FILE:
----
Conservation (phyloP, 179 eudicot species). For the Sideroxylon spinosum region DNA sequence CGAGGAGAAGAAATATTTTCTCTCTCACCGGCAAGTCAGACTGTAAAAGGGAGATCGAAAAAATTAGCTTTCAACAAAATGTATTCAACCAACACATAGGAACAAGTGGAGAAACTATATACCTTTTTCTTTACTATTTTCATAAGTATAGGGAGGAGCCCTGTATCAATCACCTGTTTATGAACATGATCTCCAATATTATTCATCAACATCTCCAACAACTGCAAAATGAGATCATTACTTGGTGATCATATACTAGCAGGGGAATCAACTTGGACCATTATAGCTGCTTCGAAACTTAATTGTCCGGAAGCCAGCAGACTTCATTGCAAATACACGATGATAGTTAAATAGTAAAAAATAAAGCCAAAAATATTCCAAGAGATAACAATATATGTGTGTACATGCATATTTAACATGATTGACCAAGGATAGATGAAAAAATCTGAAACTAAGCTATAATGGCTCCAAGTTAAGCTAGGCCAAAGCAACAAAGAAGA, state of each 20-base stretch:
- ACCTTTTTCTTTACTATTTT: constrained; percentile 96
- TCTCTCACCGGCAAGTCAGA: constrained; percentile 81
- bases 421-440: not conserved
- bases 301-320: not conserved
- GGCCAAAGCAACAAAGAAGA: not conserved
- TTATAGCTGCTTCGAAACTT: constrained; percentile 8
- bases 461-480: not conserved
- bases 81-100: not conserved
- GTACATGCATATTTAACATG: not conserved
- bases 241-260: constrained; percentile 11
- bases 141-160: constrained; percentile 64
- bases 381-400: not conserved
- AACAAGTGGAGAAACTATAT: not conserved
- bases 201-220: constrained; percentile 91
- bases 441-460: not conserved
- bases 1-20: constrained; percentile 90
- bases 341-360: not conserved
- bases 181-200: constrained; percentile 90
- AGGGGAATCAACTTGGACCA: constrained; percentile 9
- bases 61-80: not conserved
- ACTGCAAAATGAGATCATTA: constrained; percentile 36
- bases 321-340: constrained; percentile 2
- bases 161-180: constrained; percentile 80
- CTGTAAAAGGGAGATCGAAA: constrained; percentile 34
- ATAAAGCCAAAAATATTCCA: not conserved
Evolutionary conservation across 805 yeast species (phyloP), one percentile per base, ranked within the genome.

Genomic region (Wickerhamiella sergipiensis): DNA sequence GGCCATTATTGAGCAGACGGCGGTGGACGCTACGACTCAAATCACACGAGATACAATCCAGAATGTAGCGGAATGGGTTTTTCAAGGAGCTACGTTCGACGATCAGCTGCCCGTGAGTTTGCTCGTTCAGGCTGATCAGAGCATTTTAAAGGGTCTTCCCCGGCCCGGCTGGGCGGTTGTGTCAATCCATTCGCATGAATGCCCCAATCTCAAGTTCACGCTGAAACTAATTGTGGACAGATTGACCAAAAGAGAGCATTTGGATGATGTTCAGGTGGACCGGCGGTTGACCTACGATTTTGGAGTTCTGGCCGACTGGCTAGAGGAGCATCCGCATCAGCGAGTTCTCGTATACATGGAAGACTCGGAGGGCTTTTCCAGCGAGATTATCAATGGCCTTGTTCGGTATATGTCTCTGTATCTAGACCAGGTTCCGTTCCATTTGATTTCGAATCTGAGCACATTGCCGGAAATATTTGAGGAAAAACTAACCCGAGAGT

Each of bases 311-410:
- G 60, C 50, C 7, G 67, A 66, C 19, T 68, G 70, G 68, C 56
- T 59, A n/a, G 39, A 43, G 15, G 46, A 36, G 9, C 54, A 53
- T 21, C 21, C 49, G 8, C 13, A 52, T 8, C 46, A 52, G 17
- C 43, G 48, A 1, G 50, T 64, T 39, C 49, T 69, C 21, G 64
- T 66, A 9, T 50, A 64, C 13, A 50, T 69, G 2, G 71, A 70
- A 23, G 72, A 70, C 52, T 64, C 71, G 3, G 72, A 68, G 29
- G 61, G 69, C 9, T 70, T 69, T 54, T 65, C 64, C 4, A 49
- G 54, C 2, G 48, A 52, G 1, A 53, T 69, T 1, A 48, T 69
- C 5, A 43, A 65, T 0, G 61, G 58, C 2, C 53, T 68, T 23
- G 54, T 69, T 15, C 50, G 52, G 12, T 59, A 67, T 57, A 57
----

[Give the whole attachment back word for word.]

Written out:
Conservation (phyloP, 179 eudicot species). For the Sideroxylon spinosum region DNA sequence CGAGGAGAAGAAATATTTTCTCTCTCACCGGCAAGTCAGACTGTAAAAGGGAGATCGAAAAAATTAGCTTTCAACAAAATGTATTCAACCAACACATAGGAACAAGTGGAGAAACTATATACCTTTTTCTTTACTATTTTCATAAGTATAGGGAGGAGCCCTGTATCAATCACCTGTTTATGAACATGATCTCCAATATTATTCATCAACATCTCCAACAACTGCAAAATGAGATCATTACTTGGTGATCATATACTAGCAGGGGAATCAACTTGGACCATTATAGCTGCTTCGAAACTTAATTGTCCGGAAGCCAGCAGACTTCATTGCAAATACACGATGATAGTTAAATAGTAAAAAATAAAGCCAAAAATATTCCAAGAGATAACAATATATGTGTGTACATGCATATTTAACATGATTGACCAAGGATAGATGAAAAAATCTGAAACTAAGCTATAATGGCTCCAAGTTAAGCTAGGCCAAAGCAACAAAGAAGA, state of each 20-base stretch:
- ACCTTTTTCTTTACTATTTT: constrained; percentile 96
- TCTCTCACCGGCAAGTCAGA: constrained; percentile 81
- bases 421-440: not conserved
- bases 301-320: not conserved
- GGCCAAAGCAACAAAGAAGA: not conserved
- TTATAGCTGCTTCGAAACTT: constrained; percentile 8
- bases 461-480: not conserved
- bases 81-100: not conserved
- GTACATGCATATTTAACATG: not conserved
- bases 241-260: constrained; percentile 11
- bases 141-160: constrained; percentile 64
- bases 381-400: not conserved
- AACAAGTGGAGAAACTATAT: not conserved
- bases 201-220: constrained; percentile 91
- bases 441-460: not conserved
- bases 1-20: constrained; percentile 90
- bases 341-360: not conserved
- bases 181-200: constrained; percentile 90
- AGGGGAATCAACTTGGACCA: constrained; percentile 9
- bases 61-80: not conserved
- ACTGCAAAATGAGATCATTA: constrained; percentile 36
- bases 321-340: constrained; percentile 2
- bases 161-180: constrained; percentile 80
- CTGTAAAAGGGAGATCGAAA: constrained; percentile 34
- ATAAAGCCAAAAATATTCCA: not conserved
Evolutionary conservation across 805 yeast species (phyloP), one percentile per base, ranked within the genome.

Genomic region (Wickerhamiella sergipiensis): DNA sequence GGCCATTATTGAGCAGACGGCGGTGGACGCTACGACTCAAATCACACGAGATACAATCCAGAATGTAGCGGAATGGGTTTTTCAAGGAGCTACGTTCGACGATCAGCTGCCCGTGAGTTTGCTCGTTCAGGCTGATCAGAGCATTTTAAAGGGTCTTCCCCGGCCCGGCTGGGCGGTTGTGTCAATCCATTCGCATGAATGCCCCAATCTCAAGTTCACGCTGAAACTAATTGTGGACAGATTGACCAAAAGAGAGCATTTGGATGATGTTCAGGTGGACCGGCGGTTGACCTACGATTTTGGAGTTCTGGCCGACTGGCTAGAGGAGCATCCGCATCAGCGAGTTCTCGTATACATGGAAGACTCGGAGGGCTTTTCCAGCGAGATTATCAATGGCCTTGTTCGGTATATGTCTCTGTATCTAGACCAGGTTCCGTTCCATTTGATTTCGAATCTGAGCACATTGCCGGAAATATTTGAGGAAAAACTAACCCGAGAGT

Each of bases 311-410:
- G 60, C 50, C 7, G 67, A 66, C 19, T 68, G 70, G 68, C 56
- T 59, A n/a, G 39, A 43, G 15, G 46, A 36, G 9, C 54, A 53
- T 21, C 21, C 49, G 8, C 13, A 52, T 8, C 46, A 52, G 17
- C 43, G 48, A 1, G 50, T 64, T 39, C 49, T 69, C 21, G 64
- T 66, A 9, T 50, A 64, C 13, A 50, T 69, G 2, G 71, A 70
- A 23, G 72, A 70, C 52, T 64, C 71, G 3, G 72, A 68, G 29
- G 61, G 69, C 9, T 70, T 69, T 54, T 65, C 64, C 4, A 49
- G 54, C 2, G 48, A 52, G 1, A 53, T 69, T 1, A 48, T 69
- C 5, A 43, A 65, T 0, G 61, G 58, C 2, C 53, T 68, T 23
- G 54, T 69, T 15, C 50, G 52, G 12, T 59, A 67, T 57, A 57